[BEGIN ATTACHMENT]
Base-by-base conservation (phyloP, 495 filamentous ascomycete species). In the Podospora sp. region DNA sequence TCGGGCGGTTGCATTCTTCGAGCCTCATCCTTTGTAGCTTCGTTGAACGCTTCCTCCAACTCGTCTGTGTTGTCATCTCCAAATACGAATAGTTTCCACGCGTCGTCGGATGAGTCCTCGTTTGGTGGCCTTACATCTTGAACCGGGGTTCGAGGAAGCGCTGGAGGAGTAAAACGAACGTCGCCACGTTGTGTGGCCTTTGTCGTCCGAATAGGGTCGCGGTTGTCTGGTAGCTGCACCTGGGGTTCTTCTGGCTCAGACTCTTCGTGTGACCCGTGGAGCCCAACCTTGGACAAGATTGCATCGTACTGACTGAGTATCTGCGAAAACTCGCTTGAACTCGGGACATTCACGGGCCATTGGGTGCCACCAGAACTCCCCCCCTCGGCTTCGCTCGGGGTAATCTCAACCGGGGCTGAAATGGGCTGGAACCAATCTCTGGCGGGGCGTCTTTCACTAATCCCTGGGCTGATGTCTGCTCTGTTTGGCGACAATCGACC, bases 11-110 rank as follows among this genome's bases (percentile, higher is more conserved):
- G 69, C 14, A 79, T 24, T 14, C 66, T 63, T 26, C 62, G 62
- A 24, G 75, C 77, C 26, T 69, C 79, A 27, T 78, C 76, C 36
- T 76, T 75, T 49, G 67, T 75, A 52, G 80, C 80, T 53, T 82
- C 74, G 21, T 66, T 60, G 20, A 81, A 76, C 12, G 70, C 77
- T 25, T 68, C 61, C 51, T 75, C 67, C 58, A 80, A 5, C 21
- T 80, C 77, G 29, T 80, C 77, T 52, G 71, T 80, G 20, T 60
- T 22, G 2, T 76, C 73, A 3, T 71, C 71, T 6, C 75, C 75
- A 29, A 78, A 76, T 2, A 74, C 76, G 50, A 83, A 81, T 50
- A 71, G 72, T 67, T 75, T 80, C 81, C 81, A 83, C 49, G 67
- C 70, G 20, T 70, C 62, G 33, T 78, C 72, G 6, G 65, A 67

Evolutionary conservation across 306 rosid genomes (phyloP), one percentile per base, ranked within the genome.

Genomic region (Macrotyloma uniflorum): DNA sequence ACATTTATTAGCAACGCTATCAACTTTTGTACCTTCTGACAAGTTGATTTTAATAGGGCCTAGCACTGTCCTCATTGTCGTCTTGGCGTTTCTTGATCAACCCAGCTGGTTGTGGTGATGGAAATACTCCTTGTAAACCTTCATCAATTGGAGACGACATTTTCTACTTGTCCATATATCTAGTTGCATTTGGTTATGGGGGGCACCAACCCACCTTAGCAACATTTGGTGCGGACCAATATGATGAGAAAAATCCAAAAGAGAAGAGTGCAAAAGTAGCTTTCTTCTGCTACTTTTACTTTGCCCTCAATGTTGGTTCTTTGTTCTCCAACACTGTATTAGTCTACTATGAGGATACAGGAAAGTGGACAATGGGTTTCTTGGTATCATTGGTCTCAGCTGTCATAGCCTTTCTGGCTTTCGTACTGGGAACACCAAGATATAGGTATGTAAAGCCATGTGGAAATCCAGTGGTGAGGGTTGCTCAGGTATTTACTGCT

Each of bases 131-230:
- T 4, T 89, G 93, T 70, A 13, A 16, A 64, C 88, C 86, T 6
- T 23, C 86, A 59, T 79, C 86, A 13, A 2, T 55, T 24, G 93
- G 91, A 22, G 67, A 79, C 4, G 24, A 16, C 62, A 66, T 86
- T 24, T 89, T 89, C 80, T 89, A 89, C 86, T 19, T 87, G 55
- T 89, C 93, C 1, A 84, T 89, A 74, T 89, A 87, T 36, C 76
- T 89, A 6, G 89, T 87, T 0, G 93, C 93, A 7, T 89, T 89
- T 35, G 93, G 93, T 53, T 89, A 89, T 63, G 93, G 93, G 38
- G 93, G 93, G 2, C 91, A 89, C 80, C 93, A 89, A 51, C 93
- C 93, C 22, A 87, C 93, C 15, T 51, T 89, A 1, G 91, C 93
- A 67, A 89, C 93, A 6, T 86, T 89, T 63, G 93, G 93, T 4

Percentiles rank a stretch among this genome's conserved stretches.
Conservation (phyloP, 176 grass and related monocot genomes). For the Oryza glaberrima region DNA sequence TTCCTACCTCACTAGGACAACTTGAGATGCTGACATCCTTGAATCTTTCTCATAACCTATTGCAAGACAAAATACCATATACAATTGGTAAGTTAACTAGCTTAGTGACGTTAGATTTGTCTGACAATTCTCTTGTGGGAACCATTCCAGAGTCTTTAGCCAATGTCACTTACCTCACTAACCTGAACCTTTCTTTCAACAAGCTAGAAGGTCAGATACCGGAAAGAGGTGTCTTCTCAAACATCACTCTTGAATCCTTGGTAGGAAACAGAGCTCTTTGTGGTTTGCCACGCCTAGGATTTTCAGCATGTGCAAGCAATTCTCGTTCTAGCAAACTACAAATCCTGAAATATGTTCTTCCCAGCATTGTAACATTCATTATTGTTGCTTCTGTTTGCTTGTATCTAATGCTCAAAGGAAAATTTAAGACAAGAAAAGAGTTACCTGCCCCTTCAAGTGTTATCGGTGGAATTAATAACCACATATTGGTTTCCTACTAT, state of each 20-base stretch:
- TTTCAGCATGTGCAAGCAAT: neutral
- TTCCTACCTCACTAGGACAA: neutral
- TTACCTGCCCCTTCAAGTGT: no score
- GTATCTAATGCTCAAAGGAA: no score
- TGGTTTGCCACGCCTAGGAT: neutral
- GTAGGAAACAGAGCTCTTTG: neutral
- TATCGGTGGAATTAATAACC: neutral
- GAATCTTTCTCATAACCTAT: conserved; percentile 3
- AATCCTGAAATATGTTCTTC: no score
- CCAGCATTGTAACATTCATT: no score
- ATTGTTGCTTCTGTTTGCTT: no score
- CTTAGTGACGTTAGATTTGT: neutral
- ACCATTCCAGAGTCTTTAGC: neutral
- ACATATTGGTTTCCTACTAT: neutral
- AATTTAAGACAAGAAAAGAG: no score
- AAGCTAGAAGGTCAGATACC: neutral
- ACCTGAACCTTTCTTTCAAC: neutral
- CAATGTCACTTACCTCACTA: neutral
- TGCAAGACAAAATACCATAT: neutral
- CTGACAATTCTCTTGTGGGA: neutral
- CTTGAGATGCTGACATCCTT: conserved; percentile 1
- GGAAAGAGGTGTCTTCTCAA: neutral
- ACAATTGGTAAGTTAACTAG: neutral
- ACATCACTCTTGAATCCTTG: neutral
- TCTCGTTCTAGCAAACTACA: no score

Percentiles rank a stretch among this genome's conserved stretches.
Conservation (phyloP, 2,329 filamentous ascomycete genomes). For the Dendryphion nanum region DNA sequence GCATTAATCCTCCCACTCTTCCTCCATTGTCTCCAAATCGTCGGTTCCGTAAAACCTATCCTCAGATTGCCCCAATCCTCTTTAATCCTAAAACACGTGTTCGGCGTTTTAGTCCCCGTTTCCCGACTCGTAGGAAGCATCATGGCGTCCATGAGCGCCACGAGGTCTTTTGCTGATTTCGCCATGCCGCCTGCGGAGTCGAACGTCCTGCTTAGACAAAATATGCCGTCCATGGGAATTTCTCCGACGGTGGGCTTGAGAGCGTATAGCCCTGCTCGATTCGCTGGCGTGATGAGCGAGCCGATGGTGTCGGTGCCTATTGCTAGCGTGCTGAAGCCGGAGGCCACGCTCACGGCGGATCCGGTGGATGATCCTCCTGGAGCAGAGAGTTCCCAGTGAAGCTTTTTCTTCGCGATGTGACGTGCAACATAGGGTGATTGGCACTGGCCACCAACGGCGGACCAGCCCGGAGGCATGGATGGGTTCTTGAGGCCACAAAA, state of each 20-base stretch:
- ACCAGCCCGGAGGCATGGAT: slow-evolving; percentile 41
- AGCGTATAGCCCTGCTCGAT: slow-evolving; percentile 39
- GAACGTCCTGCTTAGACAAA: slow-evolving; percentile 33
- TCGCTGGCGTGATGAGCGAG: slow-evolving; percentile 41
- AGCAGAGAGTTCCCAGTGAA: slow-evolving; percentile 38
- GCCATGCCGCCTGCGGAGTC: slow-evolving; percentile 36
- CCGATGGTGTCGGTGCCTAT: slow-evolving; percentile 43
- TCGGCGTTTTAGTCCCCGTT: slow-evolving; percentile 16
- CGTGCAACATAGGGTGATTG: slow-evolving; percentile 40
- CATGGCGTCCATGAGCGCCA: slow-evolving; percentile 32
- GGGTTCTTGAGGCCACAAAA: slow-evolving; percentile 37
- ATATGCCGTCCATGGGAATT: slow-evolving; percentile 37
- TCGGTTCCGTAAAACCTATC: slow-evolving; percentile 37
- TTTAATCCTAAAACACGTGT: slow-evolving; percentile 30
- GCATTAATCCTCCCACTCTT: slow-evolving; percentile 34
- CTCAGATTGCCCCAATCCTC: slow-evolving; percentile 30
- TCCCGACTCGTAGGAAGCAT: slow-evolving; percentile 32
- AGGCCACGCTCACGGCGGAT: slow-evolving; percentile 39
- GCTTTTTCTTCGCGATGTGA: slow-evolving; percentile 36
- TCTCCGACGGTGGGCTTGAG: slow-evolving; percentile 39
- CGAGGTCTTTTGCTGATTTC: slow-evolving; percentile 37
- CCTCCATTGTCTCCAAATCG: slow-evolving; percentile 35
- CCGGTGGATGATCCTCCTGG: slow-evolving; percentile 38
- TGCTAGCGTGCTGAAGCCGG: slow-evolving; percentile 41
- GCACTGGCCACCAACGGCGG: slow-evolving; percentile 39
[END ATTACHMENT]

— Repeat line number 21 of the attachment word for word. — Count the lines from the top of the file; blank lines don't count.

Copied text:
- T 35, G 93, G 93, T 53, T 89, A 89, T 63, G 93, G 93, G 38